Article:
News Alabama Counting On Residents To Complete Census

Alabama Counting On Residents To Complete Census

Alabama Counting On Residents To Complete Census
February 19, 2020 |

The Alabama Farmers Federation is joining Gov. Kay Ivey and dozens of businesses and organizations in encouraging residents to stand up and be counted for the 2020 Census.

“The stakes are extremely high for this year’s census,” said Federation Executive Director Paul Pinyan, who chairs the rural subcommittee for the Census campaign. “If Alabama doesn’t improve on its count from previous years, the state risks losing at least one seat in Congress as well as funding for everything from infrastructure and healthcare to nutrition and the Cooperative Extension System.”

This month, the Census Bureau will begin mailing invitations to Alabama households asking them to respond online, by phone or by mail.

In April, Census takers will begin visiting colleges, senior centers and other locations to collect data where large groups of people live.

In May, Census takers will begin visiting individual homes. The online Census form will close in August.

“We encourage everyone to respond during the initial period in the spring,” said Kenneth Boswell, chair of Alabama Counts! and director of the Alabama Department of Economic and Community Affairs. “The Census form is simple to complete, and the data provided is private and protected by law.”

In 2016, Alabama received $13 billion in federal funding from 55 programs based on the 2010 Census.

 Despite the importance of Census data, Boswell said research indicates mistrust and complacency remain barriers to achieving a complete count. Alabama Counts! surveyed people in all 67 counties to identify areas where additional education is needed. Respondents were grouped into four categories based on their likelihood to participate: extremely likely, very likely, somewhat likely and unlikely.

 “Historically, around 60 percent of Alabamians have responded to the U.S. Census, and that number lines up with people who said ‘extremely likely’ and ‘very likely’ in our research,” said Boswell. “People who were ‘somewhat likely’ are the ones on the fence who we need to motivate to be counted. We have to share with them that it’s safe, quick, easy and matters a great deal to their community.”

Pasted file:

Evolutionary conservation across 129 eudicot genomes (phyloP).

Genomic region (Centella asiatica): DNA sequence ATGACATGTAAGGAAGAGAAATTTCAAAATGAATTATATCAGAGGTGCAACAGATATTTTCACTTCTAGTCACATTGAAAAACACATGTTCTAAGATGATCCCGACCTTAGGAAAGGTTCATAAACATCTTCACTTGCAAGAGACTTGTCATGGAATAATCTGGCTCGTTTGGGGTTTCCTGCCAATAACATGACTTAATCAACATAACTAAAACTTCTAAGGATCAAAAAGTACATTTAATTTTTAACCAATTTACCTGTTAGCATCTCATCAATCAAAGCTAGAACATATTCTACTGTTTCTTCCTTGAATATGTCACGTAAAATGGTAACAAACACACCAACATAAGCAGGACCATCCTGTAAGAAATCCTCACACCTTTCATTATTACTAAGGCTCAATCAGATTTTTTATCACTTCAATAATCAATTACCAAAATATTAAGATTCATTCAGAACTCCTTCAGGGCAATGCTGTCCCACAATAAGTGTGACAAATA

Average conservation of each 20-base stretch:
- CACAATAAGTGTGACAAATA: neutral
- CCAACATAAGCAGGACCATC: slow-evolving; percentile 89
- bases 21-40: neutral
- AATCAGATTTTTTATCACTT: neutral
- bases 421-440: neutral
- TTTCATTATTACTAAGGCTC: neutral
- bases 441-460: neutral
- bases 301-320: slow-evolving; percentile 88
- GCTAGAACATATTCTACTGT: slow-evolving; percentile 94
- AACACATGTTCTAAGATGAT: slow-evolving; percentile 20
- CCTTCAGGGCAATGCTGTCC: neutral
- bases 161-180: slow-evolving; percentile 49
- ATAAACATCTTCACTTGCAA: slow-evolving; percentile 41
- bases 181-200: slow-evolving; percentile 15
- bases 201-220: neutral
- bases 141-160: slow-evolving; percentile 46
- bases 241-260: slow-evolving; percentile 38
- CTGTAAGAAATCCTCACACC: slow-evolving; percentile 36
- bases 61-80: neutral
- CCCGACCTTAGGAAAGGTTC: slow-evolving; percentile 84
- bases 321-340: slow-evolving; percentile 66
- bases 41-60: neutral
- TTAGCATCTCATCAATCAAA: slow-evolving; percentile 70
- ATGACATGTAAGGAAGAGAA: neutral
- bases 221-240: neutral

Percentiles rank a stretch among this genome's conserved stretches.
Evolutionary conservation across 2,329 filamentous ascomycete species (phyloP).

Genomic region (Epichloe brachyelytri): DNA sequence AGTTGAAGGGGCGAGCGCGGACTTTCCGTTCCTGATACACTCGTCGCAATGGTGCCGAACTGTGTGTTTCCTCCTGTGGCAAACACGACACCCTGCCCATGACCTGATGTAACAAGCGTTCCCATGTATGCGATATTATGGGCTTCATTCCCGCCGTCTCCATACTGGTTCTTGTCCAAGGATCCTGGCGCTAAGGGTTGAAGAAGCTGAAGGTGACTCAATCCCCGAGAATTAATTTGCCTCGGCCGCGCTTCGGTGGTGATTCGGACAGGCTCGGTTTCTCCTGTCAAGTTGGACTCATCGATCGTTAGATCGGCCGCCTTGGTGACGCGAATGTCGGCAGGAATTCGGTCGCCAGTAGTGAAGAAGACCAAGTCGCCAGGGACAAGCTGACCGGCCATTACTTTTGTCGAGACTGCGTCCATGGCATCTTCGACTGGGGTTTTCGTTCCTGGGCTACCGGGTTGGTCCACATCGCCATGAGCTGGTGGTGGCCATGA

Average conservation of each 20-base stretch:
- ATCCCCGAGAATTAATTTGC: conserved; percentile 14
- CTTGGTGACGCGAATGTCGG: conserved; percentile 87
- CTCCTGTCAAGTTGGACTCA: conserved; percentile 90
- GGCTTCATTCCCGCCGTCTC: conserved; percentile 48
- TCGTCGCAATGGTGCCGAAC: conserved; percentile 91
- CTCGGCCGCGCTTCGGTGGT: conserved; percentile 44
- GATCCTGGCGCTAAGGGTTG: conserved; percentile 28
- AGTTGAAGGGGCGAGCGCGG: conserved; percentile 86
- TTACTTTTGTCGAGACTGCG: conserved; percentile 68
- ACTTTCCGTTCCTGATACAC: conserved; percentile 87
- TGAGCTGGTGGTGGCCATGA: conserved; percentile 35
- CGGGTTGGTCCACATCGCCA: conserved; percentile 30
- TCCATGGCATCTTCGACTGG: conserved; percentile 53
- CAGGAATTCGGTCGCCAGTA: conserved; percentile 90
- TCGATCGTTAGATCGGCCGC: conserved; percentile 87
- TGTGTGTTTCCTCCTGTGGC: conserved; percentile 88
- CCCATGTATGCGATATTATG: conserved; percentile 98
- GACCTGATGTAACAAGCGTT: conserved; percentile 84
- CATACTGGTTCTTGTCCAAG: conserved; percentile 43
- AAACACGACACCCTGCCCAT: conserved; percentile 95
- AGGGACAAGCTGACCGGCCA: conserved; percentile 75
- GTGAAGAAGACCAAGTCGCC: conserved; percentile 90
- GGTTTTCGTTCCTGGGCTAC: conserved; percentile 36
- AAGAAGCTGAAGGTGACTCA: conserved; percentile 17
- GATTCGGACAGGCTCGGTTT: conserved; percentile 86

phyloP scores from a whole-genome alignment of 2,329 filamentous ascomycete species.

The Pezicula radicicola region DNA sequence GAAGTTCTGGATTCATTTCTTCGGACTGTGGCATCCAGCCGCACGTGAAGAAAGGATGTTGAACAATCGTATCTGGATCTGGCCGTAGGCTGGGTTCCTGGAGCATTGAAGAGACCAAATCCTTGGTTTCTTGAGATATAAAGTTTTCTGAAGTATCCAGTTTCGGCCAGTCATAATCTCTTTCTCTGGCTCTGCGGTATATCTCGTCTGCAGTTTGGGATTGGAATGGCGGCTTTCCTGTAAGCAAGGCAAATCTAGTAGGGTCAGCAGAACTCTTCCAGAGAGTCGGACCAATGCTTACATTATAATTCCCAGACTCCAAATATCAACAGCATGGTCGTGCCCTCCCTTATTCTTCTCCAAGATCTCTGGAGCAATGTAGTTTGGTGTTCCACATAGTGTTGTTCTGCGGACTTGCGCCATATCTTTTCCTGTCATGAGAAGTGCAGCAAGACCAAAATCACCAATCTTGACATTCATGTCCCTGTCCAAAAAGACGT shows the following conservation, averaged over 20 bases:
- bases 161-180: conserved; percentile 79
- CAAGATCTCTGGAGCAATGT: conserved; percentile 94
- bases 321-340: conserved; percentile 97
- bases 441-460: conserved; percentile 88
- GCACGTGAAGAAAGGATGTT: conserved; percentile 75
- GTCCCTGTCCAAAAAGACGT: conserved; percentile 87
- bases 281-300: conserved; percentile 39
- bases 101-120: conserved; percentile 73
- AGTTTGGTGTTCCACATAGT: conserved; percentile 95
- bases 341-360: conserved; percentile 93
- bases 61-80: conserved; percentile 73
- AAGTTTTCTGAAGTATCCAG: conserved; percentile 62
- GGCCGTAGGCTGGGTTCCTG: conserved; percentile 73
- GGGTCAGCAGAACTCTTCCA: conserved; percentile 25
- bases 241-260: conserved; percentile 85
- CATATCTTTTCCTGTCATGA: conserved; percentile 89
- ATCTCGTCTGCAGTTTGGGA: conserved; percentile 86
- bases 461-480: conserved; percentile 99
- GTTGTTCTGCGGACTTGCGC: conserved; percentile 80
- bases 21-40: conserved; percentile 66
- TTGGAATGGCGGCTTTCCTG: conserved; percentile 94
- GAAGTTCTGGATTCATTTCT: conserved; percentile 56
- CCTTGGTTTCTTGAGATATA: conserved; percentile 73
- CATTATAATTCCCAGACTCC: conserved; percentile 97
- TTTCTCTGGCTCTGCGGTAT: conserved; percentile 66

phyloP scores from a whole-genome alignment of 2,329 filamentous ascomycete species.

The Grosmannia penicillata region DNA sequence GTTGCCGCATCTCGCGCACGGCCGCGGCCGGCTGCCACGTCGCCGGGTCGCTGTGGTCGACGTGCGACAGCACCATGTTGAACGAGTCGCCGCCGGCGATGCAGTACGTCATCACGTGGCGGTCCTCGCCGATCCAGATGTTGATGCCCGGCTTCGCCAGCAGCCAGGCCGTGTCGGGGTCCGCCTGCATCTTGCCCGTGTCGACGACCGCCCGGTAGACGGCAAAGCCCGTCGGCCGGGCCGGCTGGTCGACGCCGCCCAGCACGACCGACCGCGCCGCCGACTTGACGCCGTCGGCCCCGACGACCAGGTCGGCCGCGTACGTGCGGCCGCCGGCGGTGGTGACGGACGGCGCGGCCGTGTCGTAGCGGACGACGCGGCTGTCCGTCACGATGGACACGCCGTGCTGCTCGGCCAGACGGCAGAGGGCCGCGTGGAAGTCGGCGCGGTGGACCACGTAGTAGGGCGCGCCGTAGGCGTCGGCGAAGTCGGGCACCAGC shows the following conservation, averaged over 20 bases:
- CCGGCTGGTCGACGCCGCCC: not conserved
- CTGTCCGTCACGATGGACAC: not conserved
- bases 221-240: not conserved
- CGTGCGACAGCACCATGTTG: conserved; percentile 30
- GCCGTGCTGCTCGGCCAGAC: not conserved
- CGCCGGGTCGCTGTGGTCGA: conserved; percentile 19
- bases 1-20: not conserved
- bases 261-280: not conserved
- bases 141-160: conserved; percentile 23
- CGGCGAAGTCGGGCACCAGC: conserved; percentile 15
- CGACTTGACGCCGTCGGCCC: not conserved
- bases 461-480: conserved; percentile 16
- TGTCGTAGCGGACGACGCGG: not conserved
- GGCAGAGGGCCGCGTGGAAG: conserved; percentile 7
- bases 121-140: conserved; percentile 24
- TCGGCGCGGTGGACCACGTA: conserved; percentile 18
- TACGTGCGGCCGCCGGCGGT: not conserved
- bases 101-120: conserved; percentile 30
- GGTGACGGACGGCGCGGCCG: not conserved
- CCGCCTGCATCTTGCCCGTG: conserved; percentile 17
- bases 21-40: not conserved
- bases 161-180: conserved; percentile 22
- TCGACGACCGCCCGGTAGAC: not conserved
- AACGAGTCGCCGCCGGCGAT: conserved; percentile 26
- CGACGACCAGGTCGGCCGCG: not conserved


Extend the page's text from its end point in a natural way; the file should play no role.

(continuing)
Alabama Counts! is emphasizing the Census form includes just 10 questions and takes about six minutes to complete.

 Pinyan said the Federation can play a major role in ensuring a complete count in rural Alabama.

 “Our grassroots organization gives the Federation an excellent opportunity to communicate the importance, ease and confidentiality of the Census,” he said. “Federation leaders are among the most respected in their communities. We encourage members to utilize their relationships at church, school, work and in civic organizations to talk about the value of the Census.”

 In addition to determining federal funding and Congressional apportionment, Census data give community leaders vital information to make decisions about planning for the future. Responding also fulfills a civic duty. The Census is mandated by the U.S. Constitution and has been taken every 10 years since 1790.

 Census surveys are safe, secure and protected by federal law. Answers can only be used to produce statistics. They cannot be used against respondents by any government agency or court. The Census will never ask for Social Security numbers, bank or credit card numbers, money or donations, or anything related to political parties.

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